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Reminiscences of a Stock Operator

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Reminiscences of a Stock Operator


15 min read
10 take-aways
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What's inside?

Think things are new on Wall Street? Think again: fear and greed ruled 100 years ago, and they are still alive and well.

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Edwin Lefèvre published this classic in 1923. His subject is Jesse Livermore, an infamous speculator and the world’s first documented successful day trader. Lefèvre thinly disguises Livermore, assigning him the fictional name Larry Livingston. First published as a series of Saturday Evening Post articles, this book explores greed, fear, envy and the relentless pursuit of fame and fortune, all as relevant today as in 1923 – one reason that this remains required reading for investors. The writing style is quaintly dated and Runyon-esque. Lefèvre’s use of old market jargon ("plungers," "bucket shops," "bear raids" and stock "operators" instead of brokers) reminds readers that this is a journalistic, a novelistic and a fiscal period piece. The illustrations by M.L. Blumenthal evoke its original publication date. Interestingly, market bubbles, whether in high-tech, railroads or real estate, remain basically as emotional and nonrational as they were in the early 1920s, so the lessons here remain meaningful. Speaking from that more innocent time, Lefèvre provides lasting market insights, including Livermore’s investing secrets. He distills the eternal truth that markets only go up or down, and that investors run on fear and greed. strongly suggests this classic to serious investors and financial reporters. As you read it, you will hear the voice of its time and its lessons for today.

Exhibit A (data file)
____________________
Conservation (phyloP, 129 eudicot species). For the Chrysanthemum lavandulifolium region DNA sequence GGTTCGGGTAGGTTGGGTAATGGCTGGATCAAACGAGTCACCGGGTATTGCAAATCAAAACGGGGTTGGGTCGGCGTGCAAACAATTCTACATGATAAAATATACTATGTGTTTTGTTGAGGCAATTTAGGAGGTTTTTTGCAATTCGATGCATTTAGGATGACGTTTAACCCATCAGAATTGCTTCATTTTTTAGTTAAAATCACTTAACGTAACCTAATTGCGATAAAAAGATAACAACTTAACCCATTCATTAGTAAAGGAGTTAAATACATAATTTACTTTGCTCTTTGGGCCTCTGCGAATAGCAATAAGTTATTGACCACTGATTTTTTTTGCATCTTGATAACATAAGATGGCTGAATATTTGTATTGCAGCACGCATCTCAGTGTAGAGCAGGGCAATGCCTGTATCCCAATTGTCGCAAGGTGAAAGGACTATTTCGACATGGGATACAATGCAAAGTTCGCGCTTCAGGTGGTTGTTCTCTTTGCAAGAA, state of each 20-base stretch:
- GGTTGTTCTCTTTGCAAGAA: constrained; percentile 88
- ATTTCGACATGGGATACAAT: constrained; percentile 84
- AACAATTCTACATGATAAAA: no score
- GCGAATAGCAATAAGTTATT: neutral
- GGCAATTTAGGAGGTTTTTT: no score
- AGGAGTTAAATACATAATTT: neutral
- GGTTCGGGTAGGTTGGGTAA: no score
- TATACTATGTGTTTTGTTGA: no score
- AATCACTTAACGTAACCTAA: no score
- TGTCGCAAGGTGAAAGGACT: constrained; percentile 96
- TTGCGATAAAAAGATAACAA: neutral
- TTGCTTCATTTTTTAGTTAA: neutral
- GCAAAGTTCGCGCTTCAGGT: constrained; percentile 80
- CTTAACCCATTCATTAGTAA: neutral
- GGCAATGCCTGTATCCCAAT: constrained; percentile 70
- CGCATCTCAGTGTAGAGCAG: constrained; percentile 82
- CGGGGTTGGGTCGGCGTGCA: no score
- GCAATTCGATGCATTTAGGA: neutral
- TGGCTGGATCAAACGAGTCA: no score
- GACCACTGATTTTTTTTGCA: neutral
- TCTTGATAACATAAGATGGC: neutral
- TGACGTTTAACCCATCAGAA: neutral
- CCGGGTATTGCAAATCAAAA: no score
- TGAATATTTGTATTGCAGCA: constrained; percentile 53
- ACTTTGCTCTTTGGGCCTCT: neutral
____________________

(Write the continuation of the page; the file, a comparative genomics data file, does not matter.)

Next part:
Great Operators: The Voice of 1922

Any stock market decline takes down many types of customers and turns their paper profits into real losses. Broad market declines usually start with the most popular stocks, and then move on to less known names. When strong stocks falter, weak stocks can suffer rapid freefall – leaving many small customers dazed and hoping fruitlessly that their stocks will recover.

When investors ask stock operators (brokers) why such breaks occur, they may have no answer at all – or they might just blame a "bear raid." That is, the problem could reside with investors who sell stocks short hoping to make money buying them back at cheaper prices. For that to happen, short sellers hope their stocks’ prices will fall. This can drive out other speculators, especially those who bought stock on margin and only make money when prices rise. Commissioned brokers make money either way, so they are not obligated to the investing public.

Even worse, when brokers advise their customers that a bull market is over, customers usually don’t listen anyway. That only adds to the odds against stock speculators. The customers of 1923 may look a little different...

About the Author

Mining engineer Edwin Lefèvre became a journalist at age 19. During his 53-year-long career, he wrote eight books, including The Making of a Stockbroker. He became a celebrated financial author with his serialized publication of the fictionalized story of Jesse Livermore.

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    R. A. 6 years ago
    Simply a great book on a great tradee.
    I have learned many tips abou J Livermore.
    I like his intrepid style on Markets